Tuesday 9 February 2021

Former Self Unloader ATLANTIC ERIE

And then there was one final piece to be placed to complete my latest Jigsaw Planet puzzle on Saturday morning, a major portion of the CSL Group's corporate flag emblem that's painted on the bow of all of their Canada Steamship Lines Great Lakes bulk carriers like their former self unloader ATLANTIC ERIE  which was being raised at Lock 7 in Thorold, the last of seven Welland Canal flight locks on May 24, 2013. The actual flag can be seen flapping in the wind from the ERIE's forward mast as she was be raised and then getting underway in these photos taken at a small observation area that use to be the vehicle approach for a jack-knife or bascule bridge that has since been removed. It's not a bad vantage point at all to see the activities in the lock with actual fence sections wide enough to let a camera lens poke through.  👍📷👍

Along the east approach wall, fleetmate 739' 10" CSL NIAGARA waits for ATLANTIC ERIE to pass before continuing her downbound passage and entrance into Lock 7.

Photo by Jeff Cameron - Sept 23, 1988. See more at https://www.shiphotos.com
Originally launched as the HON. PAUL MARTIN in 1984, this versatile 736' 7" Great Lakes and ocean-class self-unloading bulk carrier was known to carry grain from Thunder Bay to terminals on the Lower St. Lawrence, and then gypsum from Nova Scotia,  to ports in the southern US, the Caribbean, and Gulf of Mexico. In 1988 her name was changed to ATLANTIC ERIE to reflect the vessel's ocean and Great Lakes services. Soon after she was flagged Bahamas and transported various cargoes to Spain, Germany, Holland and more. In 1989 she was re-flagged Canadian with Halifax as her home port and primarily operated on the Great Lakes and Canada's east coast carrying grain, coal, iron ore, aggregates and road salt. She even unloaded magnetite ore to ballast an Hibernia Oil Platform off the Grand Banks.

I first photographed the ATLANTIC ERIE on July 7th, 2012 as she manoeuvred her way past a variety of markers and buoys near Mariatown while heading upbound towards the Seaway's, Iroquois Lock.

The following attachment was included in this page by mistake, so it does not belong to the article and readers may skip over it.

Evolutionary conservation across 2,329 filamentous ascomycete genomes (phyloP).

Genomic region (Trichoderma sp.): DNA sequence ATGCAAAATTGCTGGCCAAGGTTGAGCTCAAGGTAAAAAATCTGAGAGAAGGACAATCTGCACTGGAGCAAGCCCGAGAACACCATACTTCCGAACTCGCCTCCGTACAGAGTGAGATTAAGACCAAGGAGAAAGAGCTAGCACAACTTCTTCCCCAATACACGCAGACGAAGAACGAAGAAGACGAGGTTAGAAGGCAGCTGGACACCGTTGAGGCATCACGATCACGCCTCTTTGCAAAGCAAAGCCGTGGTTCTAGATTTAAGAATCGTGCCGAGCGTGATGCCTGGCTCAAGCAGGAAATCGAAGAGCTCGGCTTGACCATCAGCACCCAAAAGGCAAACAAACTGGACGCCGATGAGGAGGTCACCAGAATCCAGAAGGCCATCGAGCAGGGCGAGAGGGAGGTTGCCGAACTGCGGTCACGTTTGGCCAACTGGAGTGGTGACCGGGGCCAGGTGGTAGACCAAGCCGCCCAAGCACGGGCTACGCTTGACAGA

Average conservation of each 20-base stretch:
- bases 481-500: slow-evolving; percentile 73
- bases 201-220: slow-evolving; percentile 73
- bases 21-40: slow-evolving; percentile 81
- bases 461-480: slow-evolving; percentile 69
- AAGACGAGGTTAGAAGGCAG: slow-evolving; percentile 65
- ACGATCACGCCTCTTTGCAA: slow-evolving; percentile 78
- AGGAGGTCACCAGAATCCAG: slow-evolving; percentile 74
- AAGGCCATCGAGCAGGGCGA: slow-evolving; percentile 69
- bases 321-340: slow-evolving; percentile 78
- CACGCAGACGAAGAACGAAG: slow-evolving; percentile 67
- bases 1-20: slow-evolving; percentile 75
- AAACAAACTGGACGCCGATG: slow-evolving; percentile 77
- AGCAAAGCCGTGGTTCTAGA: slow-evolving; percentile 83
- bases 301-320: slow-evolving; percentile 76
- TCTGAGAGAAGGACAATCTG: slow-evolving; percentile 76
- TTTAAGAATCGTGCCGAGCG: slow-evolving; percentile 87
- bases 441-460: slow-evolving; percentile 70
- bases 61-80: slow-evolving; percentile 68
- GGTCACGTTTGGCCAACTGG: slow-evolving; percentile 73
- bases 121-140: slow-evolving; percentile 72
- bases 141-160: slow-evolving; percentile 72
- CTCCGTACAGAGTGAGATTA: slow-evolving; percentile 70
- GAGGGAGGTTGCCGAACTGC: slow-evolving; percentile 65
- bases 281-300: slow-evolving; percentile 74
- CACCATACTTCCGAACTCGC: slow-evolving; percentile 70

Since the HON. PAUL MARTIN was built to the new Seaway-max length, she was the longest vessel ever built at the then Georgian Bay located shipyard. 

On September 26, 2014 we were returning home from our 40th Wedding Anniversary road trip and "Old Stomping Ground Tour to Windsor" when we caught the downbound ATLANTIC ERIE again being walked through Iroquois Lock. Also got some nice pics of her as the sun was beginning to set at the lock and further down river on Dr. Steven's Drive. 

While I was trying to get a few in-your-face pics along the high-banked shoreline there,  my better half Janice, caught the ATLANTIC ERIE and CSL NIAGARA meeting again in what looked like a very close encounter of any kind. That's me barely visible above the sumac bushes to the right.
Like the old Double-mint Gum jingle, "they were like two, two, two boats in one" 😀....

...and then they were on their way heading in different directions.

The ATLANTIC ERIE's self unloading boom was decked out with Christmas lights when I caught her for the last time on Boxing Day 2014. The rendezvous was especially meaningful as it turned out to be her last downbound passage out of the Great Lakes because less than a month later  on January 15, 2015, she sustained significant damage after grounding on a sand bar off Iles-de-la-Madelaine in the Gulf of St. Lawrence. She made it back up to Montreal on January 19th but never left the port again under her own power. Renamed SPIRIT OF SHPONGLE,  the former hardworking lady of the high and inland seas, left Montreal under tow on November 4, 2016 for Aliaga, Turkey where she has since been dismantled. Gone but not forgotten 😔


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